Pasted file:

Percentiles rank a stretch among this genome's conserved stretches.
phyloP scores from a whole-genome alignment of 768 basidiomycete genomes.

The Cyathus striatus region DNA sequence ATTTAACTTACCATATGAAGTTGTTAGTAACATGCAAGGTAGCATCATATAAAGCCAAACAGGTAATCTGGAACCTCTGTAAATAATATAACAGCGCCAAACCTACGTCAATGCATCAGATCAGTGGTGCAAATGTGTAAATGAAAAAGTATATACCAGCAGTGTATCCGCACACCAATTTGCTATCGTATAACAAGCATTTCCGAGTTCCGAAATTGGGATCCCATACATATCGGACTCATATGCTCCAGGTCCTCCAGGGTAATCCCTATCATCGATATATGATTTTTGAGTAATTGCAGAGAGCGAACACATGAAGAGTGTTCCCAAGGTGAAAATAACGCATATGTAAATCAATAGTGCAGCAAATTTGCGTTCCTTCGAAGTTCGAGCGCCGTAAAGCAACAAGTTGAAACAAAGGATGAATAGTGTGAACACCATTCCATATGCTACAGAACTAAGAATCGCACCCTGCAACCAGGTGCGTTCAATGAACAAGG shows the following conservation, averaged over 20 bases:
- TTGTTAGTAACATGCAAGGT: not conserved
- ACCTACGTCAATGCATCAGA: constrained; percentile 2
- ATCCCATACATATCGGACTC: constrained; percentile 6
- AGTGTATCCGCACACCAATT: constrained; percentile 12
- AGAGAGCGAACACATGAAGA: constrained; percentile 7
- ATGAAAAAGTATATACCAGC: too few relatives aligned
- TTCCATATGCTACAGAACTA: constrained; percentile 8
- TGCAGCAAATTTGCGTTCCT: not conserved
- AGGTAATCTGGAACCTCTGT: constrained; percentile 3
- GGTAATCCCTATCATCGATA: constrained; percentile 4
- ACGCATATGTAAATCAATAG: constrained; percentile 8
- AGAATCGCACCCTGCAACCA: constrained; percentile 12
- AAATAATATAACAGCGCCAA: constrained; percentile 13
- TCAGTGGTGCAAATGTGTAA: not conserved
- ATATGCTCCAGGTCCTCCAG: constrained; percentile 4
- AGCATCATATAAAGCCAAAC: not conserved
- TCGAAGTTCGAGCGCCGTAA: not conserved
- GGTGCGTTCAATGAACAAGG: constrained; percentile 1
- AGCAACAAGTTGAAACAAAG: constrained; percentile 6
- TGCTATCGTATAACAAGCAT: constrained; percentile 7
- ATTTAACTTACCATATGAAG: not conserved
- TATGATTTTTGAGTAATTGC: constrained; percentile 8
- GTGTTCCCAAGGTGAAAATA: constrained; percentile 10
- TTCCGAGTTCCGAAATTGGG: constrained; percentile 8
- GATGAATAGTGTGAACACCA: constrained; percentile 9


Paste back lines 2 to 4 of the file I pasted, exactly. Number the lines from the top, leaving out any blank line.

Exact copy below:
phyloP scores from a whole-genome alignment of 768 basidiomycete genomes.

The Cyathus striatus region DNA sequence ATTTAACTTACCATATGAAGTTGTTAGTAACATGCAAGGTAGCATCATATAAAGCCAAACAGGTAATCTGGAACCTCTGTAAATAATATAACAGCGCCAAACCTACGTCAATGCATCAGATCAGTGGTGCAAATGTGTAAATGAAAAAGTATATACCAGCAGTGTATCCGCACACCAATTTGCTATCGTATAACAAGCATTTCCGAGTTCCGAAATTGGGATCCCATACATATCGGACTCATATGCTCCAGGTCCTCCAGGGTAATCCCTATCATCGATATATGATTTTTGAGTAATTGCAGAGAGCGAACACATGAAGAGTGTTCCCAAGGTGAAAATAACGCATATGTAAATCAATAGTGCAGCAAATTTGCGTTCCTTCGAAGTTCGAGCGCCGTAAAGCAACAAGTTGAAACAAAGGATGAATAGTGTGAACACCATTCCATATGCTACAGAACTAAGAATCGCACCCTGCAACCAGGTGCGTTCAATGAACAAGG shows the following conservation, averaged over 20 bases:
- TTGTTAGTAACATGCAAGGT: not conserved